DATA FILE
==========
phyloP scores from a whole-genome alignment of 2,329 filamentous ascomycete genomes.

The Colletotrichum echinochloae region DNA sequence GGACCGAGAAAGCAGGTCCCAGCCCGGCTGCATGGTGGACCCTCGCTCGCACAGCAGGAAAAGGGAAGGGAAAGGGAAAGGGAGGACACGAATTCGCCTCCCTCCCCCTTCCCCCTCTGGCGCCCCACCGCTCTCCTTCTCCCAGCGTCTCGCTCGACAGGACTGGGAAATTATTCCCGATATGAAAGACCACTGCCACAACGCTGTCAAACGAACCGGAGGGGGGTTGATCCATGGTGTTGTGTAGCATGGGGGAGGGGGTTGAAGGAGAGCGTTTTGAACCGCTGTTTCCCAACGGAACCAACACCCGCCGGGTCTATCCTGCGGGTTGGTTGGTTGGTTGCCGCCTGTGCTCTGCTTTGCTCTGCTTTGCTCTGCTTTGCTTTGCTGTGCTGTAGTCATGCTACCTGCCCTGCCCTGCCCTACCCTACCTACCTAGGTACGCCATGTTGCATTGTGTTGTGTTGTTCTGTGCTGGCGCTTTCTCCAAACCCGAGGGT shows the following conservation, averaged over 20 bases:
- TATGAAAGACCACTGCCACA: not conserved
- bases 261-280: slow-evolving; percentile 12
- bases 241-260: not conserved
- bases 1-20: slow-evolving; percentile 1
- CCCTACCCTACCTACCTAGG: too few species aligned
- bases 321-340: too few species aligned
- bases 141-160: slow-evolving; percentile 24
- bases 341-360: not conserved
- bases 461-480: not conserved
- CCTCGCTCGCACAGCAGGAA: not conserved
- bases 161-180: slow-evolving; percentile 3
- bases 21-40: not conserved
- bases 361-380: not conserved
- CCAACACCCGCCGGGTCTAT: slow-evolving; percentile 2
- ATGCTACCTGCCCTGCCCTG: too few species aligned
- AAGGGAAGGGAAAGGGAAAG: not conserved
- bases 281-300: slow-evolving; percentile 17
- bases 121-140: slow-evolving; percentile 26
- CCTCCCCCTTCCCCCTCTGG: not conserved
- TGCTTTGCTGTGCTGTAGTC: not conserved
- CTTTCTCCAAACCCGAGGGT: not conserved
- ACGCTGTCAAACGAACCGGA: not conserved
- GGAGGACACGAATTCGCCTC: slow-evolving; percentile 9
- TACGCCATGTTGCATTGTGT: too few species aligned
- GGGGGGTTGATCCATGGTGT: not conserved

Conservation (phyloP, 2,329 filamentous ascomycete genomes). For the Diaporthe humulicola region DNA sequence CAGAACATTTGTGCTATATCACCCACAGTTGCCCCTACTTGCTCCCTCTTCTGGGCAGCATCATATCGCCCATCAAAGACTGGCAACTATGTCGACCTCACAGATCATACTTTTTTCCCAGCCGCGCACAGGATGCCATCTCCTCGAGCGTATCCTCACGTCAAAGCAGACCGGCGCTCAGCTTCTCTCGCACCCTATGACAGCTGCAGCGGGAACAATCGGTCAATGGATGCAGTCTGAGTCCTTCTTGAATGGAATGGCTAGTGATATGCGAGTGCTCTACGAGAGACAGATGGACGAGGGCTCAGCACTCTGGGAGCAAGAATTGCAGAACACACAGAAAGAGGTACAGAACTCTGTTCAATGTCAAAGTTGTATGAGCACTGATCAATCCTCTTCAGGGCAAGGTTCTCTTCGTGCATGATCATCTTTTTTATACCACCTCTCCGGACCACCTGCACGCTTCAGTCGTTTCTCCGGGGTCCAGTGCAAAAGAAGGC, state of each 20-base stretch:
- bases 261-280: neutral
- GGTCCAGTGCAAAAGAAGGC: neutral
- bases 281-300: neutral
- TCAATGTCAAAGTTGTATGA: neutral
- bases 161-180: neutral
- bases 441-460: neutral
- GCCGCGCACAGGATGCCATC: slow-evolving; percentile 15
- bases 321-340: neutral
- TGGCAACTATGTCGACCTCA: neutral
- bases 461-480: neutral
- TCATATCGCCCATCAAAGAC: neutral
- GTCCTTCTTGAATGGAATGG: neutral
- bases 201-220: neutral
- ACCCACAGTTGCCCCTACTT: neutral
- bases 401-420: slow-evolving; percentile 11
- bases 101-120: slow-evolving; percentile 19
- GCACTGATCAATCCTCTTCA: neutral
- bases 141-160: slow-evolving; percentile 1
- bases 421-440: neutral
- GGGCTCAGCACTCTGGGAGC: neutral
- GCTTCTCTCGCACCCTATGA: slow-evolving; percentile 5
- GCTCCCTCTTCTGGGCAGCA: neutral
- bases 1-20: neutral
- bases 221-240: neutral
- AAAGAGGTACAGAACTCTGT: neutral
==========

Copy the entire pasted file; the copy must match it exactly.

phyloP scores from a whole-genome alignment of 2,329 filamentous ascomycete genomes.

The Colletotrichum echinochloae region DNA sequence GGACCGAGAAAGCAGGTCCCAGCCCGGCTGCATGGTGGACCCTCGCTCGCACAGCAGGAAAAGGGAAGGGAAAGGGAAAGGGAGGACACGAATTCGCCTCCCTCCCCCTTCCCCCTCTGGCGCCCCACCGCTCTCCTTCTCCCAGCGTCTCGCTCGACAGGACTGGGAAATTATTCCCGATATGAAAGACCACTGCCACAACGCTGTCAAACGAACCGGAGGGGGGTTGATCCATGGTGTTGTGTAGCATGGGGGAGGGGGTTGAAGGAGAGCGTTTTGAACCGCTGTTTCCCAACGGAACCAACACCCGCCGGGTCTATCCTGCGGGTTGGTTGGTTGGTTGCCGCCTGTGCTCTGCTTTGCTCTGCTTTGCTCTGCTTTGCTTTGCTGTGCTGTAGTCATGCTACCTGCCCTGCCCTGCCCTACCCTACCTACCTAGGTACGCCATGTTGCATTGTGTTGTGTTGTTCTGTGCTGGCGCTTTCTCCAAACCCGAGGGT shows the following conservation, averaged over 20 bases:
- TATGAAAGACCACTGCCACA: not conserved
- bases 261-280: slow-evolving; percentile 12
- bases 241-260: not conserved
- bases 1-20: slow-evolving; percentile 1
- CCCTACCCTACCTACCTAGG: too few species aligned
- bases 321-340: too few species aligned
- bases 141-160: slow-evolving; percentile 24
- bases 341-360: not conserved
- bases 461-480: not conserved
- CCTCGCTCGCACAGCAGGAA: not conserved
- bases 161-180: slow-evolving; percentile 3
- bases 21-40: not conserved
- bases 361-380: not conserved
- CCAACACCCGCCGGGTCTAT: slow-evolving; percentile 2
- ATGCTACCTGCCCTGCCCTG: too few species aligned
- AAGGGAAGGGAAAGGGAAAG: not conserved
- bases 281-300: slow-evolving; percentile 17
- bases 121-140: slow-evolving; percentile 26
- CCTCCCCCTTCCCCCTCTGG: not conserved
- TGCTTTGCTGTGCTGTAGTC: not conserved
- CTTTCTCCAAACCCGAGGGT: not conserved
- ACGCTGTCAAACGAACCGGA: not conserved
- GGAGGACACGAATTCGCCTC: slow-evolving; percentile 9
- TACGCCATGTTGCATTGTGT: too few species aligned
- GGGGGGTTGATCCATGGTGT: not conserved

Conservation (phyloP, 2,329 filamentous ascomycete genomes). For the Diaporthe humulicola region DNA sequence CAGAACATTTGTGCTATATCACCCACAGTTGCCCCTACTTGCTCCCTCTTCTGGGCAGCATCATATCGCCCATCAAAGACTGGCAACTATGTCGACCTCACAGATCATACTTTTTTCCCAGCCGCGCACAGGATGCCATCTCCTCGAGCGTATCCTCACGTCAAAGCAGACCGGCGCTCAGCTTCTCTCGCACCCTATGACAGCTGCAGCGGGAACAATCGGTCAATGGATGCAGTCTGAGTCCTTCTTGAATGGAATGGCTAGTGATATGCGAGTGCTCTACGAGAGACAGATGGACGAGGGCTCAGCACTCTGGGAGCAAGAATTGCAGAACACACAGAAAGAGGTACAGAACTCTGTTCAATGTCAAAGTTGTATGAGCACTGATCAATCCTCTTCAGGGCAAGGTTCTCTTCGTGCATGATCATCTTTTTTATACCACCTCTCCGGACCACCTGCACGCTTCAGTCGTTTCTCCGGGGTCCAGTGCAAAAGAAGGC, state of each 20-base stretch:
- bases 261-280: neutral
- GGTCCAGTGCAAAAGAAGGC: neutral
- bases 281-300: neutral
- TCAATGTCAAAGTTGTATGA: neutral
- bases 161-180: neutral
- bases 441-460: neutral
- GCCGCGCACAGGATGCCATC: slow-evolving; percentile 15
- bases 321-340: neutral
- TGGCAACTATGTCGACCTCA: neutral
- bases 461-480: neutral
- TCATATCGCCCATCAAAGAC: neutral
- GTCCTTCTTGAATGGAATGG: neutral
- bases 201-220: neutral
- ACCCACAGTTGCCCCTACTT: neutral
- bases 401-420: slow-evolving; percentile 11
- bases 101-120: slow-evolving; percentile 19
- GCACTGATCAATCCTCTTCA: neutral
- bases 141-160: slow-evolving; percentile 1
- bases 421-440: neutral
- GGGCTCAGCACTCTGGGAGC: neutral
- GCTTCTCTCGCACCCTATGA: slow-evolving; percentile 5
- GCTCCCTCTTCTGGGCAGCA: neutral
- bases 1-20: neutral
- bases 221-240: neutral
- AAAGAGGTACAGAACTCTGT: neutral